How important is good branding for your NGO’s members?
When people initially talk about branding, their first thought is pointed toward logos and letterheads. While these particular elements are important parts of a good brand, it is important to realise that your organisation’s brand goes much deeper than some colours and imagery.
Another important thing to keep in mind is that Branding isn’t solely reserved for corporations and businesses
Here’s reasons why a strong brand for your NGO is vitally important:
Members having an ability to be associated with a particular brand is important for both them and your organisation.For them it gives them a sense of belonging whenever they see the prominent branding of your organisation. On your part, it means that your members are more likely to become engaged with your NGO across all forms of media if your branding is clear and consistent.
According to The Drum, Funding Circle; lending platform for small businesses revealed their new brand and positioning identify in August 2017 which sought to embrace emotional positioning – placing their brand amongst the emotions of their stakeholders. They explained that Funding Circle didn’t just want people to buy from them, they wanted people to buy into the brand and become what they are representing. This is where becoming a “beacon of representation” comes in: the idea that strength in numbers is always better and a strong brand can encourage your members to become a unit where the whole is greater than the sum of it’s parts.
Arguably the most important aspect of good branding is consistency. Having a consistent, recognisable message running through your entire organisations branding will ensure that your members don’t suffer a confusion and therefore a disconnect with your organisation. This consistency is what breeds a natural, unforced tone-of-voice throughout your staff and stakeholders to help push your key messaging across at all times.
“Just like the human voice, a brand voice carries a spectrum of emotions and it behaves differently depending on the context or scenario. The distinctiveness of your voice should come through in it’s consistency; no matter what the circumstances, it should always embody the agreed upon brand values” – Brand Quarterly. Like this example, do your employees have easy to access brand guidelines? Are they all using the correct fonts and emblazoning the brand flag in all of their internal and external communications? This is how to harness that spectrum of emotions to consistently enforce your brand message to members; existing and potential.
The main reason for the existence of an NGO is the fact that they are setup with a purpose, a goal that binds all of the stakeholders together. Good, clear and succinct branding can envelope and solidify this sense of community.
If your branding is something that your members can identify with emotively they are far more likely to become more engaged with your cause and follow it on your journey. This will translate with increased member engagement and an improved likelihood of gaining new members when it is easy to see how well received your brand is amongst it’s existing stakeholders.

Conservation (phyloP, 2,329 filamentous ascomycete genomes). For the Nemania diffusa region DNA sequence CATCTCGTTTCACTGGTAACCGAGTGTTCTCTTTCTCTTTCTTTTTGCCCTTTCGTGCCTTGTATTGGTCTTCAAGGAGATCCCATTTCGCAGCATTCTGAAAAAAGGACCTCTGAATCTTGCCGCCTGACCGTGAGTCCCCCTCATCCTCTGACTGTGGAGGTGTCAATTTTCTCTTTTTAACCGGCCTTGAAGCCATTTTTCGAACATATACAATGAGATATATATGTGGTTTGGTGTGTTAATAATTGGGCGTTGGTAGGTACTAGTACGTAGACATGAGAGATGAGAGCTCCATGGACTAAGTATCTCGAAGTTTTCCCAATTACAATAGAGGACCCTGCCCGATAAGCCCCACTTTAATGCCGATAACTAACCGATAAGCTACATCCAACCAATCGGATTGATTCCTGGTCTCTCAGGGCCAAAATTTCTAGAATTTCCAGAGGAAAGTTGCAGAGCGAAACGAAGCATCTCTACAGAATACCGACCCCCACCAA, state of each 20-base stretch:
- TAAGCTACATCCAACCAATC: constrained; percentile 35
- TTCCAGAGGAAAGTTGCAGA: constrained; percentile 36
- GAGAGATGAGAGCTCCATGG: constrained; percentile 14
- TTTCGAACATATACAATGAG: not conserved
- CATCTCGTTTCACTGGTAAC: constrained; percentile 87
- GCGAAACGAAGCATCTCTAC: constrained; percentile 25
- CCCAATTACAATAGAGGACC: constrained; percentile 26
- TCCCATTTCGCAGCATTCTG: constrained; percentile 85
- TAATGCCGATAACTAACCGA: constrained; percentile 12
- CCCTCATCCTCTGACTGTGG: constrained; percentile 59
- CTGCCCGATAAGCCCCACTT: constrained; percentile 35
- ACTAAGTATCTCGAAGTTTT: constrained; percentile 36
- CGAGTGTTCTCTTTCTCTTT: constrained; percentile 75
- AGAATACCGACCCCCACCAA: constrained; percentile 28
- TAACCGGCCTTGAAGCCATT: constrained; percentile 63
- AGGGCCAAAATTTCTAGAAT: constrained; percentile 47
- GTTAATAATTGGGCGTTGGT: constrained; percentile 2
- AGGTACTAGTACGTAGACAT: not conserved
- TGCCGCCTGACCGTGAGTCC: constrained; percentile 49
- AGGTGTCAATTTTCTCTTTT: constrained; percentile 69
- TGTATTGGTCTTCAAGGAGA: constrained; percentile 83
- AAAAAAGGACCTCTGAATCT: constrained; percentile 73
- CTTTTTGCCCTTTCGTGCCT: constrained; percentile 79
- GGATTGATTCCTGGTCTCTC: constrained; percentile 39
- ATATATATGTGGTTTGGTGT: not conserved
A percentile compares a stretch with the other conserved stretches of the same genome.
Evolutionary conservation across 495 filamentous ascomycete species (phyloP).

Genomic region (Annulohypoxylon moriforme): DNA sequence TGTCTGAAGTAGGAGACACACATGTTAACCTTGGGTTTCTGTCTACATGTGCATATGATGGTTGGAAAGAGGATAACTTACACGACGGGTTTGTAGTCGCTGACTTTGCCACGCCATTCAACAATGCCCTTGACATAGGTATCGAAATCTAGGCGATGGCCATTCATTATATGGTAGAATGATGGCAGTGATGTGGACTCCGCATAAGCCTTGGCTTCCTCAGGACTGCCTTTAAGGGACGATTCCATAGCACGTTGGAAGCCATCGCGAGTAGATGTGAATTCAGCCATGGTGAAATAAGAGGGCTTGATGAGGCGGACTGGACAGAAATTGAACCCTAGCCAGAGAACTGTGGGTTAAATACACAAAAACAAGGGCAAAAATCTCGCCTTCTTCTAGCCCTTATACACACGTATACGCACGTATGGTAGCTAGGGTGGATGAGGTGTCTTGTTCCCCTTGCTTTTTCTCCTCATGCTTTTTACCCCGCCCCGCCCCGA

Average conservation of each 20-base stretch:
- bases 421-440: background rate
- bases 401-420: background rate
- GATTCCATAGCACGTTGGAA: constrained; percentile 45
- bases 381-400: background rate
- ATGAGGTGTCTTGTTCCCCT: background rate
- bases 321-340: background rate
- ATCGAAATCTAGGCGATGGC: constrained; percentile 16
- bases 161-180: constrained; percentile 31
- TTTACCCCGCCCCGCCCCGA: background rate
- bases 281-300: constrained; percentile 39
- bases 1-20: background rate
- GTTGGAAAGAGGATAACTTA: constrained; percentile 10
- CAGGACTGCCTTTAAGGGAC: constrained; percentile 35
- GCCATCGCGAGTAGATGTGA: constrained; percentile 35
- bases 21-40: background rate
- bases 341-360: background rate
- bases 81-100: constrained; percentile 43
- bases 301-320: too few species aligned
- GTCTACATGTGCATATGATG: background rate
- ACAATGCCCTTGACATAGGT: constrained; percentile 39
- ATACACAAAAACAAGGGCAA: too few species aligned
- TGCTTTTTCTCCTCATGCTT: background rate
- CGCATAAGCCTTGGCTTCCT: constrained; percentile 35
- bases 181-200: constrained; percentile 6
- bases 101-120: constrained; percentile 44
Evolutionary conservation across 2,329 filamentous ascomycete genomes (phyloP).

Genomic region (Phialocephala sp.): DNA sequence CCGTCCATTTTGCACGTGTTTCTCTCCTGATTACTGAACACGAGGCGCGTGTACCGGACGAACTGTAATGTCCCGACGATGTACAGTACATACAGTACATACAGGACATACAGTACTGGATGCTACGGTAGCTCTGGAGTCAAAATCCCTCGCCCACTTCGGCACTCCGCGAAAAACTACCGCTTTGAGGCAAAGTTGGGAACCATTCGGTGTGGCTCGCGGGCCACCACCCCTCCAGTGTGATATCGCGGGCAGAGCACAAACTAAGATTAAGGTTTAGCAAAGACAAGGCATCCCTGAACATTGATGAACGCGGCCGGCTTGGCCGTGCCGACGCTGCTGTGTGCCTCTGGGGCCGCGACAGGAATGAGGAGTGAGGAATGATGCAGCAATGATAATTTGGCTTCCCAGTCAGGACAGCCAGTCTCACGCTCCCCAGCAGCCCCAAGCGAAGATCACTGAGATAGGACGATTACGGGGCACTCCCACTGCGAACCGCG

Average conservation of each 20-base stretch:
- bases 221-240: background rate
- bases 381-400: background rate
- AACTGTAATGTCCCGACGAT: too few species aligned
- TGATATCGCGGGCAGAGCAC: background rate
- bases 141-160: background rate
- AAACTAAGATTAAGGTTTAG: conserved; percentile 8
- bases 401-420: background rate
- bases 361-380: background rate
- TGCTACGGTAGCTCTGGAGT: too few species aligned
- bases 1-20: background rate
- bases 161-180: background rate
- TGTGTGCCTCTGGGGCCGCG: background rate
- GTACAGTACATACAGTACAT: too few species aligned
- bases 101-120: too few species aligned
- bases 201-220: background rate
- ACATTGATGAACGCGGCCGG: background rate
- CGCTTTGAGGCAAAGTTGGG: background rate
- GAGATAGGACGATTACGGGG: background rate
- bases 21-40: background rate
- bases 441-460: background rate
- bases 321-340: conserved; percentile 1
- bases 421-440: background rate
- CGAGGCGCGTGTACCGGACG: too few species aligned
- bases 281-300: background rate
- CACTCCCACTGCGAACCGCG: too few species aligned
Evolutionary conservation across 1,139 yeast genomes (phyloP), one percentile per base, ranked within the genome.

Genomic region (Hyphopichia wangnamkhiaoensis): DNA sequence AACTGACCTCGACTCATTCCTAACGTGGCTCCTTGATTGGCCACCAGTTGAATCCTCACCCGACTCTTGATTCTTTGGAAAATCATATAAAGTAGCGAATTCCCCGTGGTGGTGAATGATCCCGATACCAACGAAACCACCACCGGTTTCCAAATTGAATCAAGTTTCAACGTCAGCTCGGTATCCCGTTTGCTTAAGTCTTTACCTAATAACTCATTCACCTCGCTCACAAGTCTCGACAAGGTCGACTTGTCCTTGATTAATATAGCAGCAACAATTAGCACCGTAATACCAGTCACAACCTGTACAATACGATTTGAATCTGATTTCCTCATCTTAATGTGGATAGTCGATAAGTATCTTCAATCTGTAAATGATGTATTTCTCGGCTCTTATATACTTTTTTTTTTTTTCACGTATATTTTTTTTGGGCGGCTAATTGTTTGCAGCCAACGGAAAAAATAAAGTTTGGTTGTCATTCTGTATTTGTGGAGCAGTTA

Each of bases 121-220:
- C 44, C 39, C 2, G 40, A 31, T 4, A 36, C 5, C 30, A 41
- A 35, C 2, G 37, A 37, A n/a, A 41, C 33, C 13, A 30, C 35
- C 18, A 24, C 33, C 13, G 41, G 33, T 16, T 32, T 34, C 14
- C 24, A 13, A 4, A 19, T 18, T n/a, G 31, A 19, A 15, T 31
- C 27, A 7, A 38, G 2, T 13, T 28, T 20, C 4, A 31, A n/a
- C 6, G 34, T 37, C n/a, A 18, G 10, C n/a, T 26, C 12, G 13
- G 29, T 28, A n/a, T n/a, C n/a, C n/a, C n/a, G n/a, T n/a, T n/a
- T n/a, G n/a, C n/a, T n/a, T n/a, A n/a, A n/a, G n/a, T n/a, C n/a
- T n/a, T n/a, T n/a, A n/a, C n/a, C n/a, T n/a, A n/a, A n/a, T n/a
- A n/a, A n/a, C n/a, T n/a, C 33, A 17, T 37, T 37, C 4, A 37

Looking at Unicef as an example of solid branding that guides stakeholders along a common pathway; there has been multiple examples where their logo has appeared in advertising and on products from brands such as IKEA, EE, Clarks and Football Clubs such as Manchester United and FC Barcelona. The solidity of the branding has meant that even across multiple different sponsor partnerships across different industries, they are encouraging a common cause that people can identify with no matter their personal interests.
For members to be able to showcase your brand by displaying your logo and brand colours on badges, certificates, icons on social media or other tangible elements; this allows them to show an affiliation to you and the credibility and accolades that come with this. It also has the potential to generate referrals. If your branding is strong and can spark conversations, people will talk about it. For example, members of the World Institute for Nuclear Security can become certified Nuclear Security professionals which can cause their colleagues to ask about certificates that they may have either physically or on their social profiles.
This community feel also means that your members are more likely to feel a loyalty and proactiveness to engaging with you. This can come in the form of submitting ideas, advocating the NGO to their colleagues and also attend events or courses.
It’s vitally important for NGOs to be trusted and have a high level of credibility among both the industry that they operate in and amongst the members of the organisation itself. Without this credibility, there is potential for the hard work that they do to be undermined. It is vitally important for an NGO to have modern, updated branding to ensure that they are taken seriously within their industry and (if applicable) internationally in order to not miss out on the extra impact that having a recognisable, credible brand can have.
According to Forbes; “Nearly all customers first engage with a brand online and for many, the digital space is the only place they have the opportunity to engage with customers. Leaving the right impression with users on your website and offering a pleasant user-experience is critical to bolstering brand credibility.” This is just as relevant to an NGO with members, especially if you have many members and stakeholders in different countries – your website is often their first interaction with your organisation and having strong branding to encourage their involvement with you is critical.